"If we don't know how much ice is there is, we can't validate the models we use to understand the global climate," Maksym told Live Science. "It looks like there are significant areas of thick ice that are probably not accounted for."
The findings were published today (Nov. 24) in the journal Nature Geoscience.
Like icebergs, much of Antarctica's floating sea ice in underwater, hidden from satellites that track seasonal sea ice. And it's difficult to take direct measurements from ships or drilling, because the thickest ice is also the hardest to reach, Maksym said.
The researchers were stuck aboard an icebreaker in 20-foot-thick (6 meters) pack ice for more than a week after taking advantage of a , or open water, that accessed thick ice, he said. "Obviously that carried some risk, and we were stuck until the wind changed direction again," he said.
Pinging the ice
Over the last four years, the group of researchers has mapped the bottom of sea ice with an underwater robot, or autonomous underwater (AUV), during two research cruises offshore Antarctica. The AUV can swim to a depth of about 100 feet (30 m) and has upward-looking sonar to survey the bottom of the sea ice.icebreaker offshore Antarctica.
Almost all of the sea ice that forms during the Antarctic winter melts during the summer, so scientists had assumed most of the ice never grew very thick. Previous studies suggested the ice was usually 3 to 6 feet (1 to 2 m) thick, with a few rare spots reaching up to 16 feet (5 m) in thickness. For comparison, most of the Arctic sea ice is twice as thick (6 to 9 feet, or 2 to 3 m), with some regions covered with 12 to 15 feet (4 to 5 m) of ice.
The robot sub surveys, which were spot-checked by drilling and shipboard tests, suggest Antarctica's average ice thickness is considerably higher than previous estimates. On average, the thickness of the ice was 4.6 to 18 feet (1.4 to 5.5 m). In the three regions it surveyed, the robot sub found that deformed, thickened ice accounted for at least half of and as much as 76 percent of the total ice volume, the researchers report.
"Our study shows that we're probably missing some of this thick ice, and we need to try to account for that when we try to compare what we see in models and satellites to what we see in the field," Maksym said.
The thickest ice measured during the survey was about 65 feet (20 m) thick, in the Bellingshausen Sea, Maksym told Live Science. In the Weddell Sea, the maximum ice thickness hit more than 45 feet (14 m), and offshore of Wilkes Land, the ice was about 53 feet (16 m) thick.
These thick, craggy floes likely wouldn't exist without the fierce winds that circle Antarctica from west to east, the researchers said. Winter storms bash up the ice, freezing and reforming the rubble into new, thicker ice. "It must have been crunched up a tremendous amount and [the floes] piled up on top of each other," Maksym said. "The ice can generate enormous amounts of force if you have these strong winds. [The wind] is like an accordion, stretching it out and squishing it back together again."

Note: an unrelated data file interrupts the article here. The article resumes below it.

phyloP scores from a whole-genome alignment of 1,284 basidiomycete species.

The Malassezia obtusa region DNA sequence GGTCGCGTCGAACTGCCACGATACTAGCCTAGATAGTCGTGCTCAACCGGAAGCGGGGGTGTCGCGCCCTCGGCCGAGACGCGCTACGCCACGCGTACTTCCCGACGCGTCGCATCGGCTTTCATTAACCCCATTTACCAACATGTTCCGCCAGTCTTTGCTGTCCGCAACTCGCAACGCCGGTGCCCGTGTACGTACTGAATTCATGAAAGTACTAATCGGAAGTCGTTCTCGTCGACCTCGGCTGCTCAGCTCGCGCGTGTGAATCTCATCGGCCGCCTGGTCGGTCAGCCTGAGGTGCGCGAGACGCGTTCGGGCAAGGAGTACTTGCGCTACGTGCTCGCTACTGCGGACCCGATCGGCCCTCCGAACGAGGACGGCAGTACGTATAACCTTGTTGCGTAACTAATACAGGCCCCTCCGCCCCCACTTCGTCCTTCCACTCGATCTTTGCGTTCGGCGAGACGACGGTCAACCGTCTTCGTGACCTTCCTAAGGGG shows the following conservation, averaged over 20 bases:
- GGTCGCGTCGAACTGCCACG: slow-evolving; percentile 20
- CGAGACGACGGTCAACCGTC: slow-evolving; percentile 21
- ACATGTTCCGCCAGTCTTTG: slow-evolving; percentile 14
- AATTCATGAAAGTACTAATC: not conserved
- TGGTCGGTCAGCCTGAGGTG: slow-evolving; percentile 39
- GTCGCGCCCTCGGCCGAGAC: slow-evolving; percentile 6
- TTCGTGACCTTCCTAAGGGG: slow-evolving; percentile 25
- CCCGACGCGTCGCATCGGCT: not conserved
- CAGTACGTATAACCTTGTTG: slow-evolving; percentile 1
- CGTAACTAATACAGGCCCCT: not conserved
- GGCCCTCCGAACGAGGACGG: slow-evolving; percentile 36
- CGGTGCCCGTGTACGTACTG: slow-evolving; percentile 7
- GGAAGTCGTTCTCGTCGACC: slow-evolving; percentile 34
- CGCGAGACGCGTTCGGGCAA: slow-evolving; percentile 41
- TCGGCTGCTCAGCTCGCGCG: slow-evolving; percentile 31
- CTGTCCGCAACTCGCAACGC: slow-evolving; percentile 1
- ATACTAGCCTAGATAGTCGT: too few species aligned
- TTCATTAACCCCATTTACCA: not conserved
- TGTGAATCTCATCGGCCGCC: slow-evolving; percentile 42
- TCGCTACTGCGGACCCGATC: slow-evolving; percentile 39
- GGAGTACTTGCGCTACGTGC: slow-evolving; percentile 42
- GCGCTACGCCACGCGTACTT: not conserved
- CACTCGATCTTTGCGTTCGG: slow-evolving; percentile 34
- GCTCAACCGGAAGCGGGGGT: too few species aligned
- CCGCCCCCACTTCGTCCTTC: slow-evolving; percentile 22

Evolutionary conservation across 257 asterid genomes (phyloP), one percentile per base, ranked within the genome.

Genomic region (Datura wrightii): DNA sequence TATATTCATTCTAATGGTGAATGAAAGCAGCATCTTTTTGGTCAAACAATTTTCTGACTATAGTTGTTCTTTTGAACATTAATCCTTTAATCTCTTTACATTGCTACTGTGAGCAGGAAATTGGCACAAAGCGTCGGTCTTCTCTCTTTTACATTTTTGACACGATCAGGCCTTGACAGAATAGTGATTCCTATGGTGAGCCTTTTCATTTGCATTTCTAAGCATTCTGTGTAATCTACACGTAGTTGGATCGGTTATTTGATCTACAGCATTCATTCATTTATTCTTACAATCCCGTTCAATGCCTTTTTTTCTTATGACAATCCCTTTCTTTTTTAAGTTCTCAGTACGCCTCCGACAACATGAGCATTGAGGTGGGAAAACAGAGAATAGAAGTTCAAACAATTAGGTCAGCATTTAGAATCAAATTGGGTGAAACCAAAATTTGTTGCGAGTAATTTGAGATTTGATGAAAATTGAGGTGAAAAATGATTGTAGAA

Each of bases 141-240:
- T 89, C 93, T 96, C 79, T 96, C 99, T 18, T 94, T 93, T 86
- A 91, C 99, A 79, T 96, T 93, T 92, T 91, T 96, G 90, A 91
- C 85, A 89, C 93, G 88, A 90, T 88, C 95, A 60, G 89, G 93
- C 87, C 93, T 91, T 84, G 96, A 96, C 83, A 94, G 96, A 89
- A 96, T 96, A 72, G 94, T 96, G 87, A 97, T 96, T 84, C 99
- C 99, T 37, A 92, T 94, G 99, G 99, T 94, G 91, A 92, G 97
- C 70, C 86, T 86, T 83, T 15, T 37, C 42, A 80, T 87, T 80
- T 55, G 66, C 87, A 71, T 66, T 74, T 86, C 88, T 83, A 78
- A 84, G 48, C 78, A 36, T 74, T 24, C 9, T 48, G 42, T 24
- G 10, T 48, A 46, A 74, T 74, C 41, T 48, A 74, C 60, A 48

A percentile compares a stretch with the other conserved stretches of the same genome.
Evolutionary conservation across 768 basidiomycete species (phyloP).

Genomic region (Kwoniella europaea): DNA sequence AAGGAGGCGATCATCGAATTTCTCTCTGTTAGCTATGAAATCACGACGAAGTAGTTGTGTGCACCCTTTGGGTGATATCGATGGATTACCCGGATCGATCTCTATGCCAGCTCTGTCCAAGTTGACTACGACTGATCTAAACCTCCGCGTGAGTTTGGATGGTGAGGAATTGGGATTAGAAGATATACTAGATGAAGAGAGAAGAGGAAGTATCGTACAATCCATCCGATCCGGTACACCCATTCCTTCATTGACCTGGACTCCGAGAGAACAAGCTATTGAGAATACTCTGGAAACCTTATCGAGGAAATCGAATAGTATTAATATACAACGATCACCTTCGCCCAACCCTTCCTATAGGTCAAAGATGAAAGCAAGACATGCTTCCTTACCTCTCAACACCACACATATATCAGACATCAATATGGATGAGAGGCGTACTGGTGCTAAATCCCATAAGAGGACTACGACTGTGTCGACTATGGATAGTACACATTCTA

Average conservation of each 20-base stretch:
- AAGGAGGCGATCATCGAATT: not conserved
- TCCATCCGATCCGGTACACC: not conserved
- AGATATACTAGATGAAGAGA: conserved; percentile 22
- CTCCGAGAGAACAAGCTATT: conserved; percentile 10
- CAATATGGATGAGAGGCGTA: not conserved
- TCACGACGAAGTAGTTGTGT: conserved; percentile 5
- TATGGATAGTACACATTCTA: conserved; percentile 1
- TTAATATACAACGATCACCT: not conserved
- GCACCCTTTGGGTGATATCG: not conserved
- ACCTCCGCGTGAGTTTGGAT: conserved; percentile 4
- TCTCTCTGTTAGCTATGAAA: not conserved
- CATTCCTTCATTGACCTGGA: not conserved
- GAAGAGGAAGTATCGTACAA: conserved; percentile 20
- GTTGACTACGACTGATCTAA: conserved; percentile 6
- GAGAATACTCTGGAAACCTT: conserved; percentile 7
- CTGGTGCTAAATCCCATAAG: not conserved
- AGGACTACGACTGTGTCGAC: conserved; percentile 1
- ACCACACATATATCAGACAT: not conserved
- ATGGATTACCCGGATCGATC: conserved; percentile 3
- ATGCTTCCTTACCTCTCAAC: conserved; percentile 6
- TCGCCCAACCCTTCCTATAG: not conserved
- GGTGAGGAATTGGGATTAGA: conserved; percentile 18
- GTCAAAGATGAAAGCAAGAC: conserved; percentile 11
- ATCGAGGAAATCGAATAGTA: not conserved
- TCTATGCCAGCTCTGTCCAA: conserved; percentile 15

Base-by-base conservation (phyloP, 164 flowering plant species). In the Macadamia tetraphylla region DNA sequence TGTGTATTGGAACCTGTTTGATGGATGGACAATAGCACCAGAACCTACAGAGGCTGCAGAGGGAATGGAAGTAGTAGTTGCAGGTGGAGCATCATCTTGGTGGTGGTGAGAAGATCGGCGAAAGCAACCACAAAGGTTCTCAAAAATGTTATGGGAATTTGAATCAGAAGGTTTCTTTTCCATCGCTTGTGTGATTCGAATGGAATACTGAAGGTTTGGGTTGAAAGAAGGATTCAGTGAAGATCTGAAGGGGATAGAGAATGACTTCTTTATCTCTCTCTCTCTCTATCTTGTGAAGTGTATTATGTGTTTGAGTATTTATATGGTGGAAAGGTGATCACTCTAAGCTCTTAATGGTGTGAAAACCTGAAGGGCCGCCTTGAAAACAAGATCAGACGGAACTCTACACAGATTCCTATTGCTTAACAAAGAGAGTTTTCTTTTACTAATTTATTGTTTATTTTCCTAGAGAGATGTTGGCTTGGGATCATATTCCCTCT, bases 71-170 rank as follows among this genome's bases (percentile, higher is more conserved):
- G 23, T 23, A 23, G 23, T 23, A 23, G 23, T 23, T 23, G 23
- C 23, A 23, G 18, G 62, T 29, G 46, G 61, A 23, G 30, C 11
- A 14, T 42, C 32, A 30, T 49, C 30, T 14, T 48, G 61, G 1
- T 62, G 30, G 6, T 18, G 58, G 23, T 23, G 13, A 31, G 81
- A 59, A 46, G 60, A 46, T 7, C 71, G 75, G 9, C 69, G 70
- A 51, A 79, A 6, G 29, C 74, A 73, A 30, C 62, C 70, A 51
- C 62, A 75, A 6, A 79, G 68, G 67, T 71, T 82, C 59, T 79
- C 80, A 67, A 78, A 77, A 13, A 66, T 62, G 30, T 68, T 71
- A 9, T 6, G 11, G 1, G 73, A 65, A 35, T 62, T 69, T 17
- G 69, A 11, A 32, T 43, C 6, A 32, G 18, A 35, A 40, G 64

The researchers' next step is to measure how much of Antarctica's total sea ice this thick ice represents. Maksym said it could be a "reasonably significant area of the pack."
The sea ice growth around Antarctica has averaged about 1.2 percent to 1.8 percent per decade between 1979 and 2012, according to the 2013 Intergovernmental Panel on Climate Change's Fifth Assessment Report. The increases are concentrated primarily in the Ross Sea in western Antarctica.
Sea ice in the nearby Bellingshausen and Amundsen seas has significantly decreased. Researchers suspect these regional differences could result from stronger winds or increased meltwater from the Antarctic ice sheet, or a combination of both factors."
11/24/14, "Thick and deformed Antarctic sea ice mapped with autonomous underwater vehicles," Nature Geoscience
"Satellites have documented trends in Antarctic sea-ice extent and its variability for decades, but estimating sea-ice thickness in the Antarctic from remote sensing data remains challenging. In situ observations needed for validation of remote sensing data and sea-ice models are limited; most have been restricted to a few point measurements on selected ice floes, or to visual shipboard estimates. Here we present three-dimensional (3D) floe-scale maps of sea-ice draft for ten floes, compiled from two springtime expeditions by an autonomous underwater vehicle to the near-coastal regions of the Weddell, Bellingshausen, and Wilkes Land sectors of Antarctica. Mean drafts range from 1.4 to 5.5 m, with maxima up to 16 m. We also find that, on average, 76% of the ice volume is deformed ice. Our surveys indicate that the floes are much thicker and more deformed than reported by most drilling and ship-based measurements of Antarctic sea ice. We suggest that thick ice in the near-coastal and interior pack may be under-represented in existing in situ assessments of Antarctic sea ice and hence, on average, Antarctic sea ice may be thicker than previously thought."